Once back to work after our quick meal, Sara tells me she emigrated from Honduras to the US twenty years ago. She laments that her English is just okay. We talk together in Spanish. Her cheery face lightens up as she tells me about her three kids and shares that she’s lived in Chicago, Indiana, and now Baltimore. She cracks a stick of cinnamon with the back of her knife and crushes it before tossing it into a pot of sizzling peppers, onions, cardamom pods, and tomato paste.
The aromatic base is for the Kebsa Bowl, an Arabic chicken and rice dish topped with slow-roasted chicken and jalapeno tomato sauce, and a refreshing cucumber salad. Sara stirs the fragrant pot dutifully. She chops and cooks for the various cuisines of Mera Kitchen, but her specialty is Honduran chicken tamales.
Ino tells me he’s been in the US for ten years after he left his home in southern Mexico. He’s thirty now. “Muy viejo,” he says with a jocular whistle. I laugh and assure him that thirty isn’t old. Ino learned to cook after he came to the US, but his influences from his home in Tlapa, Mexico, are sprinkled throughout the menu, tinga chicken, tacos, and salsa verde.
Émilienne comes in for her shift at 9:30 a.m. and greets me warmly, even though I’m a stranger in her kitchen. Originally from Burkina Faso in West Africa, she is fluent in French and is learning English. She spots the empty coffee pot and grunts before making a fresh pot. She looks at my bin of vegetables filled with zucchini and says, “calabacín.” We share an intelligible smile. Without a single shared language among the workers, the universality of food paired with various regional influences and language crossover has created an exclusive Mera Kitchen dialect. That dialect is ever-expanding.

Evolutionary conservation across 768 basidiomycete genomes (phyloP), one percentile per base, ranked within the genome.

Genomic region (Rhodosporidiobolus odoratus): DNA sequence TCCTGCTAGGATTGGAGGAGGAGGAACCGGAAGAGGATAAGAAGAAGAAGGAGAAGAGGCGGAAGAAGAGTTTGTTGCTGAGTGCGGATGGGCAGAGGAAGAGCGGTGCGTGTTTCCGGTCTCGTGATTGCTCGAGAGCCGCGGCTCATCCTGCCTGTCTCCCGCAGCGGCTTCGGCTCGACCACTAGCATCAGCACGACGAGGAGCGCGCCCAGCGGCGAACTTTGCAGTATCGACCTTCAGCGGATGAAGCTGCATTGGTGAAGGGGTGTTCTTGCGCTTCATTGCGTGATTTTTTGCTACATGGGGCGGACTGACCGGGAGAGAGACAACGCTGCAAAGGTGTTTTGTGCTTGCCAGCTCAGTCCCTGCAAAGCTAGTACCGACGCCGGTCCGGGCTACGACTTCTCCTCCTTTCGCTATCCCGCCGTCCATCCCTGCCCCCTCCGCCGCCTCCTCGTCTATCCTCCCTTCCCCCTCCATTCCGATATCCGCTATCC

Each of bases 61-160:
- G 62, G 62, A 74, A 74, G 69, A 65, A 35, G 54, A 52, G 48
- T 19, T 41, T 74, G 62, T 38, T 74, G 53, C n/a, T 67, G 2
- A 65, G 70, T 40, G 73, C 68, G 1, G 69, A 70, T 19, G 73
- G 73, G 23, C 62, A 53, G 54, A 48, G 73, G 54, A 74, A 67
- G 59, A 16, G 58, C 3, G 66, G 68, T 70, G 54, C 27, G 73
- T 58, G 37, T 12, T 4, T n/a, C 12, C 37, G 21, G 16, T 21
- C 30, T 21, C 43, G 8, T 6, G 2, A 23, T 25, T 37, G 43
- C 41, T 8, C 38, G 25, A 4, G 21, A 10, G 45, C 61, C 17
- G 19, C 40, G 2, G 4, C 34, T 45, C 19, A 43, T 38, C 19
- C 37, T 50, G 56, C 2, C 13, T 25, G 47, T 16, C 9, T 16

Mera Kitchen has seen an evolution in its food since its first popup in 2017, back when Aishah Alfadhalah, Emily Lerman, Meg Murray, Brittany DeNovellis, and Chef Iman Alshehab started serving meals in their homes. Early dishes were created by Chef Iman, who worked in the kitchen at the Four Seasons in Damascus before her life in Syria became untenable. She immigrated to the US in 2016 as a refugee from the ongoing civil war in her country that started in 2011 and continues today. At its inception, Mera Kitchen centered Syrian cuisine on its menu, but the spirit of the project was to make space for refugees and immigrants to create and share their cuisines and recipes.
Émilienne joined Mera Kitchen in 2018, shortly after immigrating to the US from Burkina Faso after a coup in 2016 and ongoing violence there made her life unstable. She and her family immigrated to Baltimore after winning a Diversity Visa Lottery. Her husband worked in the hospitality industry at a hotel before it was occupied by rebels in a violent conflict. Émilienne says he was lucky to survive but that the events left him traumatized. She worked at a newspaper and operated her own food kiosk, named “Les Anglese,” after her firstborn, where she served breakfast and lunch.
Émilienne created the Burkinabé Plantain and Avocado Rice Bowl. She proudly shows me a text exchange with Emily that shows 3,100 bowls sold over several months. She’s also brought her version of the West African staple chicken yassa to the menu as Yassa Chicken Wings. We go downstairs to the walk-in, and she shows me her fragrant yassa still marinating in its mustard bath. Émilienne shares that in Burkina Faso, it’s common to use only onions, garlic, and mustard. However, because Maryland has so many sweet and delicious bell peppers, she has created her version of yassa, something more regional to Baltimore.